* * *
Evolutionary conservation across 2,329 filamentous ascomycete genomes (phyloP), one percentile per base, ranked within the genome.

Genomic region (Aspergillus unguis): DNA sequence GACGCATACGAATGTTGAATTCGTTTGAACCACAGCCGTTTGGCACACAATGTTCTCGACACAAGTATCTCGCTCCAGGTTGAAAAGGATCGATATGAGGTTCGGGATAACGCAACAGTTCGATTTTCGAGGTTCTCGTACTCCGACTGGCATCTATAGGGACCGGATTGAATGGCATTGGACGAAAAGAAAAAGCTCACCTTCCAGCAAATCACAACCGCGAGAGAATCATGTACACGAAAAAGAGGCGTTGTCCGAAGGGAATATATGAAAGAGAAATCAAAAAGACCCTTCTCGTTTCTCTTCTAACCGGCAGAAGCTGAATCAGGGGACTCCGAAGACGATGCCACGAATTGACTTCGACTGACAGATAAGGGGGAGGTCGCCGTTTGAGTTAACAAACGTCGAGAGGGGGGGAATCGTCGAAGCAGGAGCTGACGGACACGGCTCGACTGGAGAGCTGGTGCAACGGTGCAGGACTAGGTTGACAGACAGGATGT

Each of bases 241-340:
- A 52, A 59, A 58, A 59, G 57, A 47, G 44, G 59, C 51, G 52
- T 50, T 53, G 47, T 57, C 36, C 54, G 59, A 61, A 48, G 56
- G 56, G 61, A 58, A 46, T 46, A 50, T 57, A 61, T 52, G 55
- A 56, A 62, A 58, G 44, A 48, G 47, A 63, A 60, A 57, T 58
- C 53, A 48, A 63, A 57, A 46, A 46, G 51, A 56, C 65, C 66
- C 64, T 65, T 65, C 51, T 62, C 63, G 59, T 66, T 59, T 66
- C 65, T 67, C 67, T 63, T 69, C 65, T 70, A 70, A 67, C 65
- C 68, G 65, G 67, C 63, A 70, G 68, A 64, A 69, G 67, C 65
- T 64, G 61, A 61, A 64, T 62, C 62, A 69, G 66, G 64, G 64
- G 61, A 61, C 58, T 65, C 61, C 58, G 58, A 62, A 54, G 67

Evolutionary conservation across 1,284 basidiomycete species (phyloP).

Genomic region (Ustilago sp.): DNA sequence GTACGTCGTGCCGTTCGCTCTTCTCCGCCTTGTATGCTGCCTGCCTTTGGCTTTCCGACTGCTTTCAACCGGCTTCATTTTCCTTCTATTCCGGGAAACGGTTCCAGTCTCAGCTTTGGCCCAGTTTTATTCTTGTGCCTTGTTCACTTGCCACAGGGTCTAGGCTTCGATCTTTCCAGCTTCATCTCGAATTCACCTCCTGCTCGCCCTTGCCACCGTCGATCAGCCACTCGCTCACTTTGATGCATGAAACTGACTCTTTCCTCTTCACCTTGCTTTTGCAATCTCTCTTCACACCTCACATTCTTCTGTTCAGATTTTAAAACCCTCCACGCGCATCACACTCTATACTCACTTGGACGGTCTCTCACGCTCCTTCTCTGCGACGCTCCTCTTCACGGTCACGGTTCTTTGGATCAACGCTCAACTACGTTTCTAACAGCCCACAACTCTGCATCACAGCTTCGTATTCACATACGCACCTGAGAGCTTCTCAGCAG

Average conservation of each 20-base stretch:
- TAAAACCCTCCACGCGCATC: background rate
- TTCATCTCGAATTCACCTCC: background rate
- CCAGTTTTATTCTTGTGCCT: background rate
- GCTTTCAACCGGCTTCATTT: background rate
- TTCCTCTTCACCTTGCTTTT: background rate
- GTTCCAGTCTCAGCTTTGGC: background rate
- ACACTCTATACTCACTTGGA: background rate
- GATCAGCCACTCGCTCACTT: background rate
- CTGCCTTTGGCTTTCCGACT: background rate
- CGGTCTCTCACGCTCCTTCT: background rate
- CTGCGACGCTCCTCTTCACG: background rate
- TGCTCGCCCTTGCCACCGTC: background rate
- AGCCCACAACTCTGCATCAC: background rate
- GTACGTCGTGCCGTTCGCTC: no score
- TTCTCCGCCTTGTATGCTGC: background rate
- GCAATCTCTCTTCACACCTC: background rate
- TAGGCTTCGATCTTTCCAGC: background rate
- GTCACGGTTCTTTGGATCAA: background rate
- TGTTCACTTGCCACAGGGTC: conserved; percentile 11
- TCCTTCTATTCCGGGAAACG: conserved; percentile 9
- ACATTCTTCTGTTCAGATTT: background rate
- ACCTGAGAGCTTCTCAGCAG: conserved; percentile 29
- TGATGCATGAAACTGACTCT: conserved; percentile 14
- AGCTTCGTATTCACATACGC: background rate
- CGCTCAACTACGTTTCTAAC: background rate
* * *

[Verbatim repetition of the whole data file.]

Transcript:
Evolutionary conservation across 2,329 filamentous ascomycete genomes (phyloP), one percentile per base, ranked within the genome.

Genomic region (Aspergillus unguis): DNA sequence GACGCATACGAATGTTGAATTCGTTTGAACCACAGCCGTTTGGCACACAATGTTCTCGACACAAGTATCTCGCTCCAGGTTGAAAAGGATCGATATGAGGTTCGGGATAACGCAACAGTTCGATTTTCGAGGTTCTCGTACTCCGACTGGCATCTATAGGGACCGGATTGAATGGCATTGGACGAAAAGAAAAAGCTCACCTTCCAGCAAATCACAACCGCGAGAGAATCATGTACACGAAAAAGAGGCGTTGTCCGAAGGGAATATATGAAAGAGAAATCAAAAAGACCCTTCTCGTTTCTCTTCTAACCGGCAGAAGCTGAATCAGGGGACTCCGAAGACGATGCCACGAATTGACTTCGACTGACAGATAAGGGGGAGGTCGCCGTTTGAGTTAACAAACGTCGAGAGGGGGGGAATCGTCGAAGCAGGAGCTGACGGACACGGCTCGACTGGAGAGCTGGTGCAACGGTGCAGGACTAGGTTGACAGACAGGATGT

Each of bases 241-340:
- A 52, A 59, A 58, A 59, G 57, A 47, G 44, G 59, C 51, G 52
- T 50, T 53, G 47, T 57, C 36, C 54, G 59, A 61, A 48, G 56
- G 56, G 61, A 58, A 46, T 46, A 50, T 57, A 61, T 52, G 55
- A 56, A 62, A 58, G 44, A 48, G 47, A 63, A 60, A 57, T 58
- C 53, A 48, A 63, A 57, A 46, A 46, G 51, A 56, C 65, C 66
- C 64, T 65, T 65, C 51, T 62, C 63, G 59, T 66, T 59, T 66
- C 65, T 67, C 67, T 63, T 69, C 65, T 70, A 70, A 67, C 65
- C 68, G 65, G 67, C 63, A 70, G 68, A 64, A 69, G 67, C 65
- T 64, G 61, A 61, A 64, T 62, C 62, A 69, G 66, G 64, G 64
- G 61, A 61, C 58, T 65, C 61, C 58, G 58, A 62, A 54, G 67

Evolutionary conservation across 1,284 basidiomycete species (phyloP).

Genomic region (Ustilago sp.): DNA sequence GTACGTCGTGCCGTTCGCTCTTCTCCGCCTTGTATGCTGCCTGCCTTTGGCTTTCCGACTGCTTTCAACCGGCTTCATTTTCCTTCTATTCCGGGAAACGGTTCCAGTCTCAGCTTTGGCCCAGTTTTATTCTTGTGCCTTGTTCACTTGCCACAGGGTCTAGGCTTCGATCTTTCCAGCTTCATCTCGAATTCACCTCCTGCTCGCCCTTGCCACCGTCGATCAGCCACTCGCTCACTTTGATGCATGAAACTGACTCTTTCCTCTTCACCTTGCTTTTGCAATCTCTCTTCACACCTCACATTCTTCTGTTCAGATTTTAAAACCCTCCACGCGCATCACACTCTATACTCACTTGGACGGTCTCTCACGCTCCTTCTCTGCGACGCTCCTCTTCACGGTCACGGTTCTTTGGATCAACGCTCAACTACGTTTCTAACAGCCCACAACTCTGCATCACAGCTTCGTATTCACATACGCACCTGAGAGCTTCTCAGCAG

Average conservation of each 20-base stretch:
- TAAAACCCTCCACGCGCATC: background rate
- TTCATCTCGAATTCACCTCC: background rate
- CCAGTTTTATTCTTGTGCCT: background rate
- GCTTTCAACCGGCTTCATTT: background rate
- TTCCTCTTCACCTTGCTTTT: background rate
- GTTCCAGTCTCAGCTTTGGC: background rate
- ACACTCTATACTCACTTGGA: background rate
- GATCAGCCACTCGCTCACTT: background rate
- CTGCCTTTGGCTTTCCGACT: background rate
- CGGTCTCTCACGCTCCTTCT: background rate
- CTGCGACGCTCCTCTTCACG: background rate
- TGCTCGCCCTTGCCACCGTC: background rate
- AGCCCACAACTCTGCATCAC: background rate
- GTACGTCGTGCCGTTCGCTC: no score
- TTCTCCGCCTTGTATGCTGC: background rate
- GCAATCTCTCTTCACACCTC: background rate
- TAGGCTTCGATCTTTCCAGC: background rate
- GTCACGGTTCTTTGGATCAA: background rate
- TGTTCACTTGCCACAGGGTC: conserved; percentile 11
- TCCTTCTATTCCGGGAAACG: conserved; percentile 9
- ACATTCTTCTGTTCAGATTT: background rate
- ACCTGAGAGCTTCTCAGCAG: conserved; percentile 29
- TGATGCATGAAACTGACTCT: conserved; percentile 14
- AGCTTCGTATTCACATACGC: background rate
- CGCTCAACTACGTTTCTAAC: background rate